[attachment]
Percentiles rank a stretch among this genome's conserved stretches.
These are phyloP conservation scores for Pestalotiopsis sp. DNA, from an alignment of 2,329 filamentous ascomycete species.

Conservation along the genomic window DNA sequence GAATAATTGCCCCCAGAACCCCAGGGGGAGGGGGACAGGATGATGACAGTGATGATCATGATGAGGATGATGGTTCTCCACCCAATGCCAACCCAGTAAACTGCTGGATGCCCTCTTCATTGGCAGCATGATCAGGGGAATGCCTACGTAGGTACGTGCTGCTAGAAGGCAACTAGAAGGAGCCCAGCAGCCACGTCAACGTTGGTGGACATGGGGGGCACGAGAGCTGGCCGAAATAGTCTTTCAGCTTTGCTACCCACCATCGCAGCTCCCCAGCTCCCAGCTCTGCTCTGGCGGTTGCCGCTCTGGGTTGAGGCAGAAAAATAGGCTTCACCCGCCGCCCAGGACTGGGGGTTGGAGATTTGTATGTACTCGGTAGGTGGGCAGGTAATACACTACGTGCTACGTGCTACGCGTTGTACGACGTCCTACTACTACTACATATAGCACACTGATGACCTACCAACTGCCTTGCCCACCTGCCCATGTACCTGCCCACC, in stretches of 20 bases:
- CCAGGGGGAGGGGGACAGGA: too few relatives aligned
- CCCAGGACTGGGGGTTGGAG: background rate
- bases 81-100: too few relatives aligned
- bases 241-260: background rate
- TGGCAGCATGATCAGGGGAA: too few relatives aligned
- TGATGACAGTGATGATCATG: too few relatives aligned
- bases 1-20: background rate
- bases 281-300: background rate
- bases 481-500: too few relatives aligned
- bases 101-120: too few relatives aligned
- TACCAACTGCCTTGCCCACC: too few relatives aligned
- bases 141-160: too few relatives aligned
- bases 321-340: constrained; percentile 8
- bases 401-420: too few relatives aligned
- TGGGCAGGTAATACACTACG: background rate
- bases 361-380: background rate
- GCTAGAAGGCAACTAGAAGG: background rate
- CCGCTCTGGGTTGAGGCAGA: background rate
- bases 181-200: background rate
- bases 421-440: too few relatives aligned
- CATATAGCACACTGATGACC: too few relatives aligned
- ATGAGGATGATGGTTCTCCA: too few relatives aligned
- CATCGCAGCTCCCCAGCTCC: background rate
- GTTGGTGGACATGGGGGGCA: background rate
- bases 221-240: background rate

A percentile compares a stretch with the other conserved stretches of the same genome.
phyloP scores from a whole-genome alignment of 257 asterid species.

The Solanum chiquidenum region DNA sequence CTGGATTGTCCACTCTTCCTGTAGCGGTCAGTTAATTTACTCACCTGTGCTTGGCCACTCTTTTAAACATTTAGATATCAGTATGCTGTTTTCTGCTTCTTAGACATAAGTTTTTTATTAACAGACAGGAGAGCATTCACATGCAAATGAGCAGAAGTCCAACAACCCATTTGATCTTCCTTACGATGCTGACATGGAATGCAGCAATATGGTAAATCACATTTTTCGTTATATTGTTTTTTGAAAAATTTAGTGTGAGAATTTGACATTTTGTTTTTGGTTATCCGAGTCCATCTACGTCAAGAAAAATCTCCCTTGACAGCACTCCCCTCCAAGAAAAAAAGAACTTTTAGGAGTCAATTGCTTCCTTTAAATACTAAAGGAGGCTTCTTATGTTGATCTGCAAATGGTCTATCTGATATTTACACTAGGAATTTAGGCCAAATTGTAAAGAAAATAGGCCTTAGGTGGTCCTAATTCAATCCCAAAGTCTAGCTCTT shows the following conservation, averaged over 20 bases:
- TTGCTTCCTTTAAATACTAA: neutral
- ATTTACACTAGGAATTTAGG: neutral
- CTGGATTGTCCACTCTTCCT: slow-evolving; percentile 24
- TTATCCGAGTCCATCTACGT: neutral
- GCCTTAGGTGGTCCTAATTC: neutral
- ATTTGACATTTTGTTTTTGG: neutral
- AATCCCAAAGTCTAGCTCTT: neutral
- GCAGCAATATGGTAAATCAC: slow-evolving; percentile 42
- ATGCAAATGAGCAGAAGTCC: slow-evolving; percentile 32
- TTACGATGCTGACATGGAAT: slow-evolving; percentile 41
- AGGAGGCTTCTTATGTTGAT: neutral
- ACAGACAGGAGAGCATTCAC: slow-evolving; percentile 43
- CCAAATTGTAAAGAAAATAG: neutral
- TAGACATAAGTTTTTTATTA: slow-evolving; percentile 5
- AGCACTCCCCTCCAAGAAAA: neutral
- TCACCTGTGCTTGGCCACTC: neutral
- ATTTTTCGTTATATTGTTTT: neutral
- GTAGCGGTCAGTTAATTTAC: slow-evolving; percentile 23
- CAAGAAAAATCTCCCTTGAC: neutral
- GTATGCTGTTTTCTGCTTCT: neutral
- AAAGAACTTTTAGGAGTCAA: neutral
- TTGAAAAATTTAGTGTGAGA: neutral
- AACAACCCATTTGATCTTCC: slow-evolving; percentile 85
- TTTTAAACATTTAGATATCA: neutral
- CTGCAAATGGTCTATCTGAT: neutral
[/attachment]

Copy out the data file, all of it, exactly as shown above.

Percentiles rank a stretch among this genome's conserved stretches.
These are phyloP conservation scores for Pestalotiopsis sp. DNA, from an alignment of 2,329 filamentous ascomycete species.

Conservation along the genomic window DNA sequence GAATAATTGCCCCCAGAACCCCAGGGGGAGGGGGACAGGATGATGACAGTGATGATCATGATGAGGATGATGGTTCTCCACCCAATGCCAACCCAGTAAACTGCTGGATGCCCTCTTCATTGGCAGCATGATCAGGGGAATGCCTACGTAGGTACGTGCTGCTAGAAGGCAACTAGAAGGAGCCCAGCAGCCACGTCAACGTTGGTGGACATGGGGGGCACGAGAGCTGGCCGAAATAGTCTTTCAGCTTTGCTACCCACCATCGCAGCTCCCCAGCTCCCAGCTCTGCTCTGGCGGTTGCCGCTCTGGGTTGAGGCAGAAAAATAGGCTTCACCCGCCGCCCAGGACTGGGGGTTGGAGATTTGTATGTACTCGGTAGGTGGGCAGGTAATACACTACGTGCTACGTGCTACGCGTTGTACGACGTCCTACTACTACTACATATAGCACACTGATGACCTACCAACTGCCTTGCCCACCTGCCCATGTACCTGCCCACC, in stretches of 20 bases:
- CCAGGGGGAGGGGGACAGGA: too few relatives aligned
- CCCAGGACTGGGGGTTGGAG: background rate
- bases 81-100: too few relatives aligned
- bases 241-260: background rate
- TGGCAGCATGATCAGGGGAA: too few relatives aligned
- TGATGACAGTGATGATCATG: too few relatives aligned
- bases 1-20: background rate
- bases 281-300: background rate
- bases 481-500: too few relatives aligned
- bases 101-120: too few relatives aligned
- TACCAACTGCCTTGCCCACC: too few relatives aligned
- bases 141-160: too few relatives aligned
- bases 321-340: constrained; percentile 8
- bases 401-420: too few relatives aligned
- TGGGCAGGTAATACACTACG: background rate
- bases 361-380: background rate
- GCTAGAAGGCAACTAGAAGG: background rate
- CCGCTCTGGGTTGAGGCAGA: background rate
- bases 181-200: background rate
- bases 421-440: too few relatives aligned
- CATATAGCACACTGATGACC: too few relatives aligned
- ATGAGGATGATGGTTCTCCA: too few relatives aligned
- CATCGCAGCTCCCCAGCTCC: background rate
- GTTGGTGGACATGGGGGGCA: background rate
- bases 221-240: background rate

A percentile compares a stretch with the other conserved stretches of the same genome.
phyloP scores from a whole-genome alignment of 257 asterid species.

The Solanum chiquidenum region DNA sequence CTGGATTGTCCACTCTTCCTGTAGCGGTCAGTTAATTTACTCACCTGTGCTTGGCCACTCTTTTAAACATTTAGATATCAGTATGCTGTTTTCTGCTTCTTAGACATAAGTTTTTTATTAACAGACAGGAGAGCATTCACATGCAAATGAGCAGAAGTCCAACAACCCATTTGATCTTCCTTACGATGCTGACATGGAATGCAGCAATATGGTAAATCACATTTTTCGTTATATTGTTTTTTGAAAAATTTAGTGTGAGAATTTGACATTTTGTTTTTGGTTATCCGAGTCCATCTACGTCAAGAAAAATCTCCCTTGACAGCACTCCCCTCCAAGAAAAAAAGAACTTTTAGGAGTCAATTGCTTCCTTTAAATACTAAAGGAGGCTTCTTATGTTGATCTGCAAATGGTCTATCTGATATTTACACTAGGAATTTAGGCCAAATTGTAAAGAAAATAGGCCTTAGGTGGTCCTAATTCAATCCCAAAGTCTAGCTCTT shows the following conservation, averaged over 20 bases:
- TTGCTTCCTTTAAATACTAA: neutral
- ATTTACACTAGGAATTTAGG: neutral
- CTGGATTGTCCACTCTTCCT: slow-evolving; percentile 24
- TTATCCGAGTCCATCTACGT: neutral
- GCCTTAGGTGGTCCTAATTC: neutral
- ATTTGACATTTTGTTTTTGG: neutral
- AATCCCAAAGTCTAGCTCTT: neutral
- GCAGCAATATGGTAAATCAC: slow-evolving; percentile 42
- ATGCAAATGAGCAGAAGTCC: slow-evolving; percentile 32
- TTACGATGCTGACATGGAAT: slow-evolving; percentile 41
- AGGAGGCTTCTTATGTTGAT: neutral
- ACAGACAGGAGAGCATTCAC: slow-evolving; percentile 43
- CCAAATTGTAAAGAAAATAG: neutral
- TAGACATAAGTTTTTTATTA: slow-evolving; percentile 5
- AGCACTCCCCTCCAAGAAAA: neutral
- TCACCTGTGCTTGGCCACTC: neutral
- ATTTTTCGTTATATTGTTTT: neutral
- GTAGCGGTCAGTTAATTTAC: slow-evolving; percentile 23
- CAAGAAAAATCTCCCTTGAC: neutral
- GTATGCTGTTTTCTGCTTCT: neutral
- AAAGAACTTTTAGGAGTCAA: neutral
- TTGAAAAATTTAGTGTGAGA: neutral
- AACAACCCATTTGATCTTCC: slow-evolving; percentile 85
- TTTTAAACATTTAGATATCA: neutral
- CTGCAAATGGTCTATCTGAT: neutral